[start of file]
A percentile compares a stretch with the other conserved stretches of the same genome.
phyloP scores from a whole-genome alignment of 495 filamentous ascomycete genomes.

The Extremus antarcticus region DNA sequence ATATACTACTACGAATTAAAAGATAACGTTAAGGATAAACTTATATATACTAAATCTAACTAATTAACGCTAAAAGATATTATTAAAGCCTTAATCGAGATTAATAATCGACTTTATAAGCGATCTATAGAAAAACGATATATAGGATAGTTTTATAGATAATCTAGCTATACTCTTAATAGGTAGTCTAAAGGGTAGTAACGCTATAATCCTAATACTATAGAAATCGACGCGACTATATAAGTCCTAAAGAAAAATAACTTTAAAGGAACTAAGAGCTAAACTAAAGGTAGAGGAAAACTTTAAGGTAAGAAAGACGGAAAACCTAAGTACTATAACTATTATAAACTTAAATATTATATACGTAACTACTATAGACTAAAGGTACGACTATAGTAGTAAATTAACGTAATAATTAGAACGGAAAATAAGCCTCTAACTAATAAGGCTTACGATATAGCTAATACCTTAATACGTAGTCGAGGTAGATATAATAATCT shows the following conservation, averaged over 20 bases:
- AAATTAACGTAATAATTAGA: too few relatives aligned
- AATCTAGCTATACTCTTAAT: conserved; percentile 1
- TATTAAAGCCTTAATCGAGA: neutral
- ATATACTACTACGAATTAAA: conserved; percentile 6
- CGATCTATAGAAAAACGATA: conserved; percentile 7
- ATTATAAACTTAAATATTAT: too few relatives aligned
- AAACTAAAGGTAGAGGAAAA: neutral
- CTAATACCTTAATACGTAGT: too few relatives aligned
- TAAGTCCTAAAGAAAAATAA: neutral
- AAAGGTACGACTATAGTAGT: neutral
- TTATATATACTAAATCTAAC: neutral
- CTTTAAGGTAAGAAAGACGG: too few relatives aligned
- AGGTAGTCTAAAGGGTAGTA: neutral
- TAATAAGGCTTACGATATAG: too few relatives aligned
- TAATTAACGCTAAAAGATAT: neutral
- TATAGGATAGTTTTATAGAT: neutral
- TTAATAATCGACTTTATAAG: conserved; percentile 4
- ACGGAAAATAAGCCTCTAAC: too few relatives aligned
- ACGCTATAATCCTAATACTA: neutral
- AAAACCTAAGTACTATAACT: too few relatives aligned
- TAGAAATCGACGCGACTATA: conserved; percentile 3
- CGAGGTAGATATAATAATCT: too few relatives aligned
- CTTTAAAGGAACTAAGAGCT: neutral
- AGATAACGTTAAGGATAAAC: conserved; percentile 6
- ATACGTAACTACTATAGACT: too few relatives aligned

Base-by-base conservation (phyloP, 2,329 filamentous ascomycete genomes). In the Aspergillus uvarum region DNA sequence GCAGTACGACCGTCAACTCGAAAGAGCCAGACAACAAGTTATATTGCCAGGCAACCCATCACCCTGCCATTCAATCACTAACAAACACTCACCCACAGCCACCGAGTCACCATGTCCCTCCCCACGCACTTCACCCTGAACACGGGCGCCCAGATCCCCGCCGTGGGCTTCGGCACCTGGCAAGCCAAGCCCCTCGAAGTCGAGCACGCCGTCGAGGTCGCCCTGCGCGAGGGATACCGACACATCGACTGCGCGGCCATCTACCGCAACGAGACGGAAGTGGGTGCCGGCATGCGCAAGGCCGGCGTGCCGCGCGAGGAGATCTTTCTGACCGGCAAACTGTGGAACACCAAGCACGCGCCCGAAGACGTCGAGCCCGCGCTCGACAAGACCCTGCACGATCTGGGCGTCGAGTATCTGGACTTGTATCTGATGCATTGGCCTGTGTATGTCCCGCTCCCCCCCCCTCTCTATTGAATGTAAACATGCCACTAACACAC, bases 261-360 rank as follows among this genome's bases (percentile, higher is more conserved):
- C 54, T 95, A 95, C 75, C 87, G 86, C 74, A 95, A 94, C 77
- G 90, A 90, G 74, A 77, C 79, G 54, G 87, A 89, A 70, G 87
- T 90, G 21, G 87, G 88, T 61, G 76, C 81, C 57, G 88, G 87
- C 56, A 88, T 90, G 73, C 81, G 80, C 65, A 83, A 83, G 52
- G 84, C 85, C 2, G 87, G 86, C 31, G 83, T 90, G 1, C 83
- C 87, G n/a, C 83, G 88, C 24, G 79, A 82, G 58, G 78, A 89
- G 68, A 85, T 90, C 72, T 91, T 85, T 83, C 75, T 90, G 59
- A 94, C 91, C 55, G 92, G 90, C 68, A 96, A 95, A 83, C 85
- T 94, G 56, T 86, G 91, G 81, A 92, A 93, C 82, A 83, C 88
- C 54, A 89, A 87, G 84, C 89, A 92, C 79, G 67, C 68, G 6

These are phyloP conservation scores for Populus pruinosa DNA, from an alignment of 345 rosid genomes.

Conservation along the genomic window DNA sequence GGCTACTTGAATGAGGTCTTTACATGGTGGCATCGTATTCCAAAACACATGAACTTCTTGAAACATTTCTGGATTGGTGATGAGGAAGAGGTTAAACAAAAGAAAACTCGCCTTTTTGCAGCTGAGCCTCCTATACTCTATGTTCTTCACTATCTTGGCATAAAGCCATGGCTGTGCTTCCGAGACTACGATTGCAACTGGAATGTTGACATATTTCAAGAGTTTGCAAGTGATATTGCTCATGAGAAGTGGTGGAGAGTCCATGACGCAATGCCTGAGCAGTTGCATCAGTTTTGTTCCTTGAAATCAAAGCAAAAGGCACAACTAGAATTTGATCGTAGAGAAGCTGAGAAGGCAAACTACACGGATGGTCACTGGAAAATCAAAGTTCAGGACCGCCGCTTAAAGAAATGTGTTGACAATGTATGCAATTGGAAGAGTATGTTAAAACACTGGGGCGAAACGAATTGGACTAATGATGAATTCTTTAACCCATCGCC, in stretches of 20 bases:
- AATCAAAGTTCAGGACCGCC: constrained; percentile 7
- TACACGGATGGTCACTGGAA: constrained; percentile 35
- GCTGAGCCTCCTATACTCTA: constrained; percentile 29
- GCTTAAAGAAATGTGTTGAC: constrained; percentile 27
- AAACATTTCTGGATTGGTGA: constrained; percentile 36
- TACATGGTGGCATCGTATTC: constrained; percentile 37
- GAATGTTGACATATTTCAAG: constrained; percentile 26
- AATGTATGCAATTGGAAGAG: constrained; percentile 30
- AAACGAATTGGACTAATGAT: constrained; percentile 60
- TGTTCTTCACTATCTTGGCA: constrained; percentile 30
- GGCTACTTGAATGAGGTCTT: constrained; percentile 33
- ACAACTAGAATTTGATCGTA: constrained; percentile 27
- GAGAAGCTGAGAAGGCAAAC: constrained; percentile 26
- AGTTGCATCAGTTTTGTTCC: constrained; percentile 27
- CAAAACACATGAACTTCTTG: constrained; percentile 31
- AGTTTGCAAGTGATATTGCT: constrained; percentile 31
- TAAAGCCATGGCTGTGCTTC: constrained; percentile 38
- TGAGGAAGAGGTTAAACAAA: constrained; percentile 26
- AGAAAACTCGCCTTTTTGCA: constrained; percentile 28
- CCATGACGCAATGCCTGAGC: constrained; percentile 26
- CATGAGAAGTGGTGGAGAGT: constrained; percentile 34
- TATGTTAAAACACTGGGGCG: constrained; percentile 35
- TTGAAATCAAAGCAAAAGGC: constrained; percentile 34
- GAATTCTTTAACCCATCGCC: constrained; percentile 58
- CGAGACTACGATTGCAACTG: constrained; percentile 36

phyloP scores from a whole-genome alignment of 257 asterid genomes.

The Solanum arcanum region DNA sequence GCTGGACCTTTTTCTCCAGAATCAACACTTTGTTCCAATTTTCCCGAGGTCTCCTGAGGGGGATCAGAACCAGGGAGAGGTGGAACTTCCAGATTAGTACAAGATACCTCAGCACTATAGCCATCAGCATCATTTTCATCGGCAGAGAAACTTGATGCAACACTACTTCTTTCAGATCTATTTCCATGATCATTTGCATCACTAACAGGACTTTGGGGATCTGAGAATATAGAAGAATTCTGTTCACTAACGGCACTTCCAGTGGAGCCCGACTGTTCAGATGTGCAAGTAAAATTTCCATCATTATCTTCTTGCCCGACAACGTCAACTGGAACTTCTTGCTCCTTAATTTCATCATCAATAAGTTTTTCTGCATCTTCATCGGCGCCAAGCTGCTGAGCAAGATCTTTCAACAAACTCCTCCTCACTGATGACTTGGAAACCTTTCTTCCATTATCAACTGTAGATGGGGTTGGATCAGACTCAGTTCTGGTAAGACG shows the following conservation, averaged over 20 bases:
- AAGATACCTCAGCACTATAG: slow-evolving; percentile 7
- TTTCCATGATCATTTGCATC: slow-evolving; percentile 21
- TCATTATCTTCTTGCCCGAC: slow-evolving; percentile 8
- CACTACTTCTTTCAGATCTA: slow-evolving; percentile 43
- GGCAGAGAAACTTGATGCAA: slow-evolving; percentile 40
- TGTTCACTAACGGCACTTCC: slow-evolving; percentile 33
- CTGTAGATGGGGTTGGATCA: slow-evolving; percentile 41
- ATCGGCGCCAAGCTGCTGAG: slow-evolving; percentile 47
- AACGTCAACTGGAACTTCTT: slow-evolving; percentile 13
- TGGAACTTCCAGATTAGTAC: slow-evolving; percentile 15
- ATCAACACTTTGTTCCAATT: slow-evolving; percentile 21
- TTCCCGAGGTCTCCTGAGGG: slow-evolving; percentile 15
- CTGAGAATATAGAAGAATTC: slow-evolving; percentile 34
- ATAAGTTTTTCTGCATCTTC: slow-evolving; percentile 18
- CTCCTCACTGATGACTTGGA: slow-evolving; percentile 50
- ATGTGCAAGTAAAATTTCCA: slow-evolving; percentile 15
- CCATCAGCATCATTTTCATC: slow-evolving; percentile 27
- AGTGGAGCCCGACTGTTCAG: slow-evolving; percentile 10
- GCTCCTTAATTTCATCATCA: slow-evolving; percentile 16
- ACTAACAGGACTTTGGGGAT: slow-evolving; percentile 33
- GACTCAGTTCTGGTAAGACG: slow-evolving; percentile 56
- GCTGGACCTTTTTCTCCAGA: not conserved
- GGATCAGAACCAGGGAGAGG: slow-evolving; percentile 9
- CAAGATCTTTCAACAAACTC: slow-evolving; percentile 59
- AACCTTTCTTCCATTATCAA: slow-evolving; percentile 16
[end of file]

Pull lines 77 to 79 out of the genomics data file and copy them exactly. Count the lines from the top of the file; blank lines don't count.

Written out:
- AACGTCAACTGGAACTTCTT: slow-evolving; percentile 13
- TGGAACTTCCAGATTAGTAC: slow-evolving; percentile 15
- ATCAACACTTTGTTCCAATT: slow-evolving; percentile 21